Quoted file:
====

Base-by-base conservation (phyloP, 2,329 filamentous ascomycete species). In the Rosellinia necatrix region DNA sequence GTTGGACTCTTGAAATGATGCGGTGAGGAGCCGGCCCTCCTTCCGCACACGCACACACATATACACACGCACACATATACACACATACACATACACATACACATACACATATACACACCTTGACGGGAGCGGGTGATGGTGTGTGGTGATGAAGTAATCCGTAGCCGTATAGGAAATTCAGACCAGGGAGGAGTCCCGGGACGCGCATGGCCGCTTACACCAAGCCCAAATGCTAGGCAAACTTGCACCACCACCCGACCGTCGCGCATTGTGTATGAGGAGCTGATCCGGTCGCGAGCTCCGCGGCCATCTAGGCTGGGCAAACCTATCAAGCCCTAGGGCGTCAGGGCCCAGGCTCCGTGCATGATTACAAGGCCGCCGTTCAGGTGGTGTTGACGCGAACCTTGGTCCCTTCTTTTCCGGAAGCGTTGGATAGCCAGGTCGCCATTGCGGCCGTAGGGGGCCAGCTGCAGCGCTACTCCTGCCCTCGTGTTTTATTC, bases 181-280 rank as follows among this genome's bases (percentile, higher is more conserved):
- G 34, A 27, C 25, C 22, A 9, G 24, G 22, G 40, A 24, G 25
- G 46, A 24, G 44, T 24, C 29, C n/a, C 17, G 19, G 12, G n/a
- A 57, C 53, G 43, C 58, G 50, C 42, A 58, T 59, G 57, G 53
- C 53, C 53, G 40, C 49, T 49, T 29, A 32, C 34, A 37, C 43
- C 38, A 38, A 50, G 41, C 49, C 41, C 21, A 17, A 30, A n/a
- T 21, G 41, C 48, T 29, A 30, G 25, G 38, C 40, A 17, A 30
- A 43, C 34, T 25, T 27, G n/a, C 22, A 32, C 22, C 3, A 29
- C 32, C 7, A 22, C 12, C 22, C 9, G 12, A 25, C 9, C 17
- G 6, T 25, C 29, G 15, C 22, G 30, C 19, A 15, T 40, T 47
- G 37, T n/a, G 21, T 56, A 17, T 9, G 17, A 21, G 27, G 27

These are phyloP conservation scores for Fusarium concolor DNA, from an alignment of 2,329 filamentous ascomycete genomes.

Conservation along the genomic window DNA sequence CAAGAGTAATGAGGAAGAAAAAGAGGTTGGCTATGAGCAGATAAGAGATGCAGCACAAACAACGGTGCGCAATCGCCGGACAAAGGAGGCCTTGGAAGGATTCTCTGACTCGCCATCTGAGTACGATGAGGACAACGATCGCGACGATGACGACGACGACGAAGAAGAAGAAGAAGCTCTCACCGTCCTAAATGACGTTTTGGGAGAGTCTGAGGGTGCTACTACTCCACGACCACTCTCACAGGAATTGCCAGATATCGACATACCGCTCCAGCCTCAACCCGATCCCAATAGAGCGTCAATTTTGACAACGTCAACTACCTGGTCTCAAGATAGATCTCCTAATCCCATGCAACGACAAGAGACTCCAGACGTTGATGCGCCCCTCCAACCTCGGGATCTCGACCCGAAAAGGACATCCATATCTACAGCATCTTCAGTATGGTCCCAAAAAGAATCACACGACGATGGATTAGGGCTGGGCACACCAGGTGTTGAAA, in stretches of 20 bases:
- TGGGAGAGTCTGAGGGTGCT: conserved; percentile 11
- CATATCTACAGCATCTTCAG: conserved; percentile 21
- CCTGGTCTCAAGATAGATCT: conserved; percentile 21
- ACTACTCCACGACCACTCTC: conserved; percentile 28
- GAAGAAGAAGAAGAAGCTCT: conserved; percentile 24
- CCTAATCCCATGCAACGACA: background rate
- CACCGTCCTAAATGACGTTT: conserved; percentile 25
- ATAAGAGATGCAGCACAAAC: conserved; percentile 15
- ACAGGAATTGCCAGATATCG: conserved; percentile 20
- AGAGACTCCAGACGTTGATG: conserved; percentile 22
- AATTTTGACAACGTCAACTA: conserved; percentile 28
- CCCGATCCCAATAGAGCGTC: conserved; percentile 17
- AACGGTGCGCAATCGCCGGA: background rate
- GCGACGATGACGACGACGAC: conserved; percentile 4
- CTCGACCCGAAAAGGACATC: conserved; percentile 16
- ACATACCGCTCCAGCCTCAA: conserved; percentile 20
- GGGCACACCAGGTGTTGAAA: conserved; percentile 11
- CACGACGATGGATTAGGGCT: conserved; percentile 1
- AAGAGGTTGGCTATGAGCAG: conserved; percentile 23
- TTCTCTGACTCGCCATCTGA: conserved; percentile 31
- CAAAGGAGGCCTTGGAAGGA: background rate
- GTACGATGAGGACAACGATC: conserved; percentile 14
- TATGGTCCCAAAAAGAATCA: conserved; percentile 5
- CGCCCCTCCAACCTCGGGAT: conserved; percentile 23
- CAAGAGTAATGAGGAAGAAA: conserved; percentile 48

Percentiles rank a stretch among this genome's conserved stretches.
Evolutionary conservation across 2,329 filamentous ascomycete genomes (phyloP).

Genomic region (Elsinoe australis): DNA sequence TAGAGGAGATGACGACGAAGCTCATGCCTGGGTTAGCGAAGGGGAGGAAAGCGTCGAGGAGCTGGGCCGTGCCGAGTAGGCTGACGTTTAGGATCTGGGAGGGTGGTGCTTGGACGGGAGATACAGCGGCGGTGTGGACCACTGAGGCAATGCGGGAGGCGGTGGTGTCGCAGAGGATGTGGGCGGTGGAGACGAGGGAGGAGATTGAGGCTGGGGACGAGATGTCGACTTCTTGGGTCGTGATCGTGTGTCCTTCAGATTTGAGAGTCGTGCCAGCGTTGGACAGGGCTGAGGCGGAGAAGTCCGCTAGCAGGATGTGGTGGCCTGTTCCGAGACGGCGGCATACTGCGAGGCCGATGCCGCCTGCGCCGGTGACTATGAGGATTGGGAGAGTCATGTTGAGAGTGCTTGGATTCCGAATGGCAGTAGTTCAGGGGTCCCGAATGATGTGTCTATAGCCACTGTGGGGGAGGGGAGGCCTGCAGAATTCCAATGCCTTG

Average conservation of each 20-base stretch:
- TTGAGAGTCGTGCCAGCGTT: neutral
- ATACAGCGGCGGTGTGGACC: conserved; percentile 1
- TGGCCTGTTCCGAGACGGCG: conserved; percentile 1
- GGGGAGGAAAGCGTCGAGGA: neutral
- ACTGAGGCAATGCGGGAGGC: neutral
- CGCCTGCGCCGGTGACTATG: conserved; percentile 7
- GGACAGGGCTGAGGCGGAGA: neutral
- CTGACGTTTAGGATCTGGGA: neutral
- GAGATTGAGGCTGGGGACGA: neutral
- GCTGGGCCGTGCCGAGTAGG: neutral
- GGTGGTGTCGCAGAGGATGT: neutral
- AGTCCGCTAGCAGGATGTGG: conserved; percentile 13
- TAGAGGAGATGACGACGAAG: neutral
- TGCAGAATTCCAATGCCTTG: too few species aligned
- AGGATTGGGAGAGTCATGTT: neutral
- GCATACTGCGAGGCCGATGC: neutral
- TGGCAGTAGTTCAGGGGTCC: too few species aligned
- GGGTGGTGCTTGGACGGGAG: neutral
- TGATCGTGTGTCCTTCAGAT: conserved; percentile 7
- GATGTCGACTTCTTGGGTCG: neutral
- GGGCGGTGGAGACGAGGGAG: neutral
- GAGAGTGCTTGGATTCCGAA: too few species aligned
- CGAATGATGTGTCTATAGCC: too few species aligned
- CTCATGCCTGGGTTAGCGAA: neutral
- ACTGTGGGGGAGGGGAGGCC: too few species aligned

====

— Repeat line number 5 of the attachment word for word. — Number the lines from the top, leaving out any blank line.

- C 53, C 53, G 40, C 49, T 49, T 29, A 32, C 34, A 37, C 43